This week, as part of our Deep Dive into Retail, The Drum decided to experiment in the world of blockchain and NFTs, selling one of our classic magazine covers in an auction. As the sale comes to an end, we dissect the process and what we think it means for marketing and retail in the future.
The topic of NFTs has reached industry hype levels as major brands, such as Coca-Cola, rake in thousands of dollars by selling virtual goods on the blockchain. Experts in the industry have weighed into the subject, stating that it’s a trend that’s here to stay, albeit one that brands need to invest in for the long term.
The Drum has long been a believer in pulling our own sleeves up when it comes to testing new technologies and trends (last year we created out very own virtual influencer, Floresta, and two years ago delved into the world of sonic branding, creating our own audio identity), and so we set about selling our own NFT. Here’s what we learned.
You need some crypto basics
Ultimately the platforms and systems used do mimic other e-commerce experiences, such as marketplaces. However, to get to that stage you do need a wallet with the right cryptocurrency. The Drum spent some time speaking to friends in the industry that have been dabbling in the world of the blockchain to understand what basics and platforms to use. This was invaluable advice as it’s easy to forget you are needing to pump in some cold hard cash to start with.
What you sell is key
The Drum decided to sell a classic cover image as a collectable. This, on the surface, is a great idea. It represents a time gone by for The Drum and the industry, a point in history, and is a nod to the publishing of the past, which is being replaced by technology such as NFTs.
However, what is becoming clear from early major sales in the NFT space is that the core buyers are very much immersed in communities around NFTs and this in itself drives value for items, while brands like Coca-Cola have seen success as its assets are usable in the metaverse.
As a singular asset unlinked to community, gaming and the metaverse, The Drum was only really selling to readers and ones that happened to be active in crypto and NFTs already.
This lesson is echoed in a conversation The Drum has with Matt Law, chief strategy officer at Boson Protocol, experts in this field.
He says: “It would be shortsighted to see the future of metaverse commerce as simply emulating existing retail conventions and stores across digital worlds. The beauty of the metaverse is that it allows companies to break away from tradition and develop wonderlands that are unrestrained by unrealistic costs and the laws of physics.
“Brands are able to create immersive experiences to engage users in both physical and digital worlds. Soon, companies will be able to gamify shopping experiences, creating virtual-to-physical quests, revolutionary events and social interactions that will blur the boundaries between the universe and the metaverse."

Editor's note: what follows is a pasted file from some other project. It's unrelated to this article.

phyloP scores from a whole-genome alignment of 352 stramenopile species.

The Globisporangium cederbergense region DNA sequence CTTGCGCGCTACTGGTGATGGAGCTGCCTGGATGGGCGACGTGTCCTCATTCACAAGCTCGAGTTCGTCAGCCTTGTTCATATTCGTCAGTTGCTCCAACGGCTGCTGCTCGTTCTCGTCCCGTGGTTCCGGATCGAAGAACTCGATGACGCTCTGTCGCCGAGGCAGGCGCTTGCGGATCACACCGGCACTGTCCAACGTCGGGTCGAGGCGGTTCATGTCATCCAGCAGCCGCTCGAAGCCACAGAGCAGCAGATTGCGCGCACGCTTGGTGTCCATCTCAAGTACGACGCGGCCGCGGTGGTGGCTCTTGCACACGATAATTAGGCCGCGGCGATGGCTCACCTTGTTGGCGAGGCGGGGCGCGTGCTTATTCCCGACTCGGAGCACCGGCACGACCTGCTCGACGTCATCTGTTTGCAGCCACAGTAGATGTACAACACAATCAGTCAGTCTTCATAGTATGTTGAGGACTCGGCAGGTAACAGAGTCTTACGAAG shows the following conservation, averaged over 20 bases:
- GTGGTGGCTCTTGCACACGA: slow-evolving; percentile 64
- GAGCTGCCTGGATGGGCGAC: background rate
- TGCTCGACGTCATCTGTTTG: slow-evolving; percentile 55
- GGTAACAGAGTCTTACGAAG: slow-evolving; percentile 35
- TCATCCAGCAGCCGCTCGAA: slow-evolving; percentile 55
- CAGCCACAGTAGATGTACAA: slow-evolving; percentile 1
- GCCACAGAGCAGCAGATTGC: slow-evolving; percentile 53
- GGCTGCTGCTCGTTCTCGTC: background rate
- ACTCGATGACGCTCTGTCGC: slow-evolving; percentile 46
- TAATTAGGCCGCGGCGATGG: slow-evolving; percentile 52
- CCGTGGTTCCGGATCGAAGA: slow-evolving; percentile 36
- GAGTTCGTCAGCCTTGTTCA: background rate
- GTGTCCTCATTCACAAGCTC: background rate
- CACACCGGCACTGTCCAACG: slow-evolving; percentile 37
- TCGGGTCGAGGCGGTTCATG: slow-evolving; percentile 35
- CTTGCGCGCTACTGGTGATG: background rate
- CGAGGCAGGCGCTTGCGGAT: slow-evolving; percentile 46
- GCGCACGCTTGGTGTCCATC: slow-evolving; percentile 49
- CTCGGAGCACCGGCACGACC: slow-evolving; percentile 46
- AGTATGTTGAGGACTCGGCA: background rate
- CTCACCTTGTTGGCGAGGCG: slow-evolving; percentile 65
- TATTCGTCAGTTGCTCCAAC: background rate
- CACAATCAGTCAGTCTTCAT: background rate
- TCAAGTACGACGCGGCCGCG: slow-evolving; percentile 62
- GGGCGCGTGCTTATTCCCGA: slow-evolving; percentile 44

The Drum did manage to sell its cover image, thanks to some generous bidding from friends and industry leaders, raising over $500 for our charity partner The Marching Cobras. It’s a worthy result for a small experiment and one that we now know we could have improved.
So what next?
The core premise of an NFT allowing ownership, scarcity and value to digital content is exciting for publishers. Just this week Vogue too has launched its own foray into the space and we expect to see more forward-thinking publishing firms doing the same.
Yet, it’s about more than just finding a new way to sell images or content. The brands that really succeed will immerse themselves in the metaverse… and then reconnect this with the universe.
Boson Protocol’s Law adds that brands can start linking NFTs to real-world redemption. “Considering social capital in the digital sphere is garnered through proof of ownership, exploring NFTs in this way could be a great place for brands to start - even if it’s just window shopping NFT marketplaces.
“Of course, NFTs can do so much more than simply register ownership. Expanding that idea to use NFTs as a contract for a future product or service and enable digital to physical redemptions,” he adds, nodding to service by Boson Protocol to provide public infrastructure for building out decentralized commerce.
There is a very strong case for NFTs becoming an exciting link between the universe and the metaverse. It represents the melding of two huge focus points for brands: commerce and experience. But like any game-changing technology-led trend in the marketing world, take social media, for example, brands need to be all-in. It’s a long-term play, so the sooner you get stuck in, the better.
To find out more about what's next in the future of retail, visit The Drum's retail Deep Dive.